Today I read Pat Scales’ column in the May issue of School Library Journal.’  In it, there is a letter from a librarian who says that her director has made her stop purchasing graphic novels because “the library isn’t about comic books.”

Frankly, I am completely dumbfounded by this statement.’  Silly me, I thought libraries were only about one thing- getting people involved in reading!

This issue reminds me of something Linda Braun said at her Tech session at the first YALSA conference last year in Nashville.’  She essentially said that for those kids or adults or say they never read, think about what they mean by reading.’  We read email; we read the channel guide on tv; we read our homework; we read labels on our food.’  It seems like the question really is “When/what don’t we read?”

But, my point here is that there are so many different materials that we read, and the libraries are responsible for providing those materials.’  Who are we to judge about whether it is “quality” reading material’ or not? The point is-they are reading! There are thousands of graphic novels out there that are artistic versions of classic literature that we all read.’  Is the graphic novel of The Merchant of Venice just a comic book? Or is it something more? In education research, multiple intelligences theory expresses the belief that we all learn differently.’  Perhaps we all read differently, too.’  So if it takes making it a “comic” for kids to read a classic play like The Merchant of Venice, or the book Dracula by Bram Stoker, then I am all for it.’ 

What makes them so different? Do they not have pictures like most picture books? Do they not have stories and plot lines like any fiction book? Is there a length requirement for something to be quality literature? Graphic novels are very similar to many of the books we read.’  In fact, sometimes the novels can be longer than most books we already read, with more complex issues and plot lines.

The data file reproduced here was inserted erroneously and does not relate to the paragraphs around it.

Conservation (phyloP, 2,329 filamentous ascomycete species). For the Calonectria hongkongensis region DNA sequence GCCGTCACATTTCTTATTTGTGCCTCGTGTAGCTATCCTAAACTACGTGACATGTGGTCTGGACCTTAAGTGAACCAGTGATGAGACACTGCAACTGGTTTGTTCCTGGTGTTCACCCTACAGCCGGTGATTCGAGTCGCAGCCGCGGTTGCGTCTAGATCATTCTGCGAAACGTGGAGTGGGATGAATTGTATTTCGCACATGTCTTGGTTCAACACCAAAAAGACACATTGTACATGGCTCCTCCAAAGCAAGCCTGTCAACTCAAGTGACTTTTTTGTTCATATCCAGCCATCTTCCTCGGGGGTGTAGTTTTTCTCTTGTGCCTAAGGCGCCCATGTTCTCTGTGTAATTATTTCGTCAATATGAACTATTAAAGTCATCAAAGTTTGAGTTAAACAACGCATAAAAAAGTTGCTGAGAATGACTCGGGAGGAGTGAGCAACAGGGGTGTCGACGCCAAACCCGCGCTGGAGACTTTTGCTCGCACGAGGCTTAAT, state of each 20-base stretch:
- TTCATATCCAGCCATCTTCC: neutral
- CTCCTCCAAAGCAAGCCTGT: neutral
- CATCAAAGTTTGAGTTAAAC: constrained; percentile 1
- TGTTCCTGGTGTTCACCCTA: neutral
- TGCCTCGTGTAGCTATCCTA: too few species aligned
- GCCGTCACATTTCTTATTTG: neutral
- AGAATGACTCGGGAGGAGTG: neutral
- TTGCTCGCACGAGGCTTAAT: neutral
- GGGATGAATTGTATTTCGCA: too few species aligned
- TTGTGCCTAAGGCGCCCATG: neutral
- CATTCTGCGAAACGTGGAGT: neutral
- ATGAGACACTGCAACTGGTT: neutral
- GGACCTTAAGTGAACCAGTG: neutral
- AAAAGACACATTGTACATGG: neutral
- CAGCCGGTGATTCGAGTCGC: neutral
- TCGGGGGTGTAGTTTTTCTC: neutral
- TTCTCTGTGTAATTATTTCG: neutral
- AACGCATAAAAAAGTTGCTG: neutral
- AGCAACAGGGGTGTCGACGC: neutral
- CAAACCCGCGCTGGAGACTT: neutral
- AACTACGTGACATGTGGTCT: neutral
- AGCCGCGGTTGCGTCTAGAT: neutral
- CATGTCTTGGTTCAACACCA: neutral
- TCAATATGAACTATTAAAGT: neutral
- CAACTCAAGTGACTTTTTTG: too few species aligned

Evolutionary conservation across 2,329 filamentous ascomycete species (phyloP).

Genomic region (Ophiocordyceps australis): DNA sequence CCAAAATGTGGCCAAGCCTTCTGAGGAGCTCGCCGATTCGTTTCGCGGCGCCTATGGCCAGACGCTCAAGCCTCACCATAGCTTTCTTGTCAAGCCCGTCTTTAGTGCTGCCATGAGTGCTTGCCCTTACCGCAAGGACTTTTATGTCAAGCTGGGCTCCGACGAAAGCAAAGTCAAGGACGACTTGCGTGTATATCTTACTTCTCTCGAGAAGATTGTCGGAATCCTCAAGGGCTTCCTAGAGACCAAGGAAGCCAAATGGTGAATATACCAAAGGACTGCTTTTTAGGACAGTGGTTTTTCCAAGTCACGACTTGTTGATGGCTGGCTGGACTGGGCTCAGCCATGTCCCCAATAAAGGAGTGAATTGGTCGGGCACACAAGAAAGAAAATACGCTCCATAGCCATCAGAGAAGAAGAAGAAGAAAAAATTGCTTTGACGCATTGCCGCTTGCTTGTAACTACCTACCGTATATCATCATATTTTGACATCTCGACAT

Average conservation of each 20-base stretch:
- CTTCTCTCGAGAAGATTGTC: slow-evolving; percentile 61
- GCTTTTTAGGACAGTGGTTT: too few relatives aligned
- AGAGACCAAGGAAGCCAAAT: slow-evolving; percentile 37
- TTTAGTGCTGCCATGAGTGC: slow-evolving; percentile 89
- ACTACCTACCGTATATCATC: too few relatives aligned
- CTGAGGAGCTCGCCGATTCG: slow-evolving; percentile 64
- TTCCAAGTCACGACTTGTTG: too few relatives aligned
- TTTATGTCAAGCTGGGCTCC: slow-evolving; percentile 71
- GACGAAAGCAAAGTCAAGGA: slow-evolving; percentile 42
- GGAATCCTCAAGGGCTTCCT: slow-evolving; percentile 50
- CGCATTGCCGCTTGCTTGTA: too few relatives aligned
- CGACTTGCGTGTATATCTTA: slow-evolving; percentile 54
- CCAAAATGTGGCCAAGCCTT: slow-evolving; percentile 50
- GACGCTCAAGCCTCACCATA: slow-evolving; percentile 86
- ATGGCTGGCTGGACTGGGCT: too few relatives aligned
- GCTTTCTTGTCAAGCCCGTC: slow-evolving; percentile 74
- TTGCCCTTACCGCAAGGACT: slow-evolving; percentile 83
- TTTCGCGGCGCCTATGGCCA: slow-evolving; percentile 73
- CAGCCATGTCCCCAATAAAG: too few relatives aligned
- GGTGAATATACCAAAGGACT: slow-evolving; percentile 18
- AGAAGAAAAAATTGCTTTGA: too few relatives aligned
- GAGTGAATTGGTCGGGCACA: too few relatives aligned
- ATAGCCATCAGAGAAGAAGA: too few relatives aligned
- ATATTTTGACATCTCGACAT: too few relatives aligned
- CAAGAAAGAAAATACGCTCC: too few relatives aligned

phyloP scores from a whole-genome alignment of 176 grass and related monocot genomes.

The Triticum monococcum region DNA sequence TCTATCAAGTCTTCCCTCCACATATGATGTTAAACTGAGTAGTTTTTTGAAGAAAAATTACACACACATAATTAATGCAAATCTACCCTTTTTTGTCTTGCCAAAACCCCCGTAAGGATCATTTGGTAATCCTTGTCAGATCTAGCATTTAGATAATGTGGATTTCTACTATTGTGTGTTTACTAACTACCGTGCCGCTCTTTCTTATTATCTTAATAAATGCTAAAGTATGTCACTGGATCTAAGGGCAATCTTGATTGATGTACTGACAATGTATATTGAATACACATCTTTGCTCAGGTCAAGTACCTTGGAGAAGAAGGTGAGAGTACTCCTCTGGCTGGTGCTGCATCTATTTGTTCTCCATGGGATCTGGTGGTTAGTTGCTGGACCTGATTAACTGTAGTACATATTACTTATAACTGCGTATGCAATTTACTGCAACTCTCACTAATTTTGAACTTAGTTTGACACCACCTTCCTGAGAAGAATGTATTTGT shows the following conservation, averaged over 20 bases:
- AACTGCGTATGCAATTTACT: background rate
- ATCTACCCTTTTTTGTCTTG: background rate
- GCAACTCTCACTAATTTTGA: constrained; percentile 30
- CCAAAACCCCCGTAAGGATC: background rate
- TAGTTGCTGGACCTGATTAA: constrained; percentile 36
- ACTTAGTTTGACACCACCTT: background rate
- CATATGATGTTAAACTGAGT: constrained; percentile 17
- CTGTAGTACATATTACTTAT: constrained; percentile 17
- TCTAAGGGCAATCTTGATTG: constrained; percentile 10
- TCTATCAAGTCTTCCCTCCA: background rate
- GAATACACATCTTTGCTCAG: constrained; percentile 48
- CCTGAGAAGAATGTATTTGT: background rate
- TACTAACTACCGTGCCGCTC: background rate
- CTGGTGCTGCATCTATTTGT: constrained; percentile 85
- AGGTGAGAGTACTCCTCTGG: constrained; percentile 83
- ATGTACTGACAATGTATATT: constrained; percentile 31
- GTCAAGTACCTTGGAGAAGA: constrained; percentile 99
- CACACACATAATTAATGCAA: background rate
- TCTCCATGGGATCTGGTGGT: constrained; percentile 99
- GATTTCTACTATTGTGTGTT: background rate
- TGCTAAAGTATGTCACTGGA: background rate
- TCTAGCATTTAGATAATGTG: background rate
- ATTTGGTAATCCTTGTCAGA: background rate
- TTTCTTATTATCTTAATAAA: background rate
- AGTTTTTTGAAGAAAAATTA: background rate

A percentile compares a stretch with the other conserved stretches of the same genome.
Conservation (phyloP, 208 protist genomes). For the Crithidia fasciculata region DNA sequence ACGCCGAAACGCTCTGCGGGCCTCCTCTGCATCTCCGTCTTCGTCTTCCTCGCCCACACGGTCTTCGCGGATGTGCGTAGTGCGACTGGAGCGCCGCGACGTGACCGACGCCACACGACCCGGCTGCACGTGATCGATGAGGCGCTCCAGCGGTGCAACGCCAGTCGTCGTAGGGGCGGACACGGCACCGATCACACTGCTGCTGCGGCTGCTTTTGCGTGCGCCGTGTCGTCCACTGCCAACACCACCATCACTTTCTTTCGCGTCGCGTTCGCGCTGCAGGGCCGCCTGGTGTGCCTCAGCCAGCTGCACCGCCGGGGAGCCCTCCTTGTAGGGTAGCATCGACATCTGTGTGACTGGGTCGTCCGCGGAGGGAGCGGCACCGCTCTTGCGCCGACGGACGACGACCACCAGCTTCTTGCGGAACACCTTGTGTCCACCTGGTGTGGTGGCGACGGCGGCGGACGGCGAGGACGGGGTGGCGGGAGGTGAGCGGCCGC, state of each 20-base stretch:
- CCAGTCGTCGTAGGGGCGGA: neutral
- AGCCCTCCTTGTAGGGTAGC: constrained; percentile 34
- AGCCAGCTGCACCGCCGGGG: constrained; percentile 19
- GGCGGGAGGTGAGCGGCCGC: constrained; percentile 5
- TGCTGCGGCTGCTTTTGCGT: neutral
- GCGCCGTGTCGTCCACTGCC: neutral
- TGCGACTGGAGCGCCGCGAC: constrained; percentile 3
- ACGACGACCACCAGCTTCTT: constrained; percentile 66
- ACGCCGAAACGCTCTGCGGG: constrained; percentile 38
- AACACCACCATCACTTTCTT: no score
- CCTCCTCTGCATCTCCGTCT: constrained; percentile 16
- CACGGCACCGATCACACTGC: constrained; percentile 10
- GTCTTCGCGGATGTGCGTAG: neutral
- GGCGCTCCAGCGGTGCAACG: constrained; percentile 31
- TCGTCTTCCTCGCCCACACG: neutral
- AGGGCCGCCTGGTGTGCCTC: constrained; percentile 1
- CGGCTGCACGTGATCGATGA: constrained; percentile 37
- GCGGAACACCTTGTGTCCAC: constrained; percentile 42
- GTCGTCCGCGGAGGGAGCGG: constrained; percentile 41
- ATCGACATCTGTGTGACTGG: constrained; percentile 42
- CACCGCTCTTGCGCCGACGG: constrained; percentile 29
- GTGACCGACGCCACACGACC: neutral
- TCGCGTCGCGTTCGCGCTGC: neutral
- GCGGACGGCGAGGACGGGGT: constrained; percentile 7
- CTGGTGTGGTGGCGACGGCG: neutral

As a children’s librarian, I am not here to judge any child’s choice to read a graphic novel.’  My job is to guide them to something that they’ll enjoy reading and that will lead them to reading more and more so that they develop a genuine love of books (regardless of their format).

A library isn’t just about comic books, it’s about so much more!

About Krista McKenzie

I am a Children's Specialist at the Ruth Enlow Library in Garrett County, Maryland. I work with kids from the ages of 0 to 18 and am also a reference librarian. In addition, I am member of the YALSA Legislative Committee, and the Children's Services Division of the Maryland Library Association.

3 Thoughts on “Graphic Novels-Library Worthy?

  1. Francisca Goldsmith on May 7, 2009 at 5:58 pm said:

    Graphic novels, comics, sequential art literature–these are related formats that can carry content of any degree of “literary value.” The library is about finding: oneself (sometimes through imaginative “losing” of oneself in a “good” book or a piece of music or a work of visual art), a truth (perhaps best shown through a particularly rich piece of fiction), options (including the array of possible texts to read and ways to read). Perhaps exposure to possibility–such as Raymond Briggs’ Ethel and Ernest, or Carol Lay’s The Big Skinny, or Keiko Tobe’s monumental work on autism’s affects on the family (With the Light)–would meet this director halfway….

  2. Beth Saxton on May 11, 2009 at 9:31 am said:

    It’s funny how in the early years of reading we put so much emphasis on pictures, even giving out major awards for good illustrations. Then, at some random point we and our readers are meant to forget about having illustrations with their text and get “serious”. Does that make any sense?

  3. I find it incredible that a director could be so oblivious to the explosion of graphic novels in today’s culture. It seems as if new graphic novels are popping up every day. I think that graphic novels are and should be considered just as “worthy” as any other piece of literature. As mentioned, graphic novels often carry a complex message that is often conveyed through the use of powerful visual imagery.

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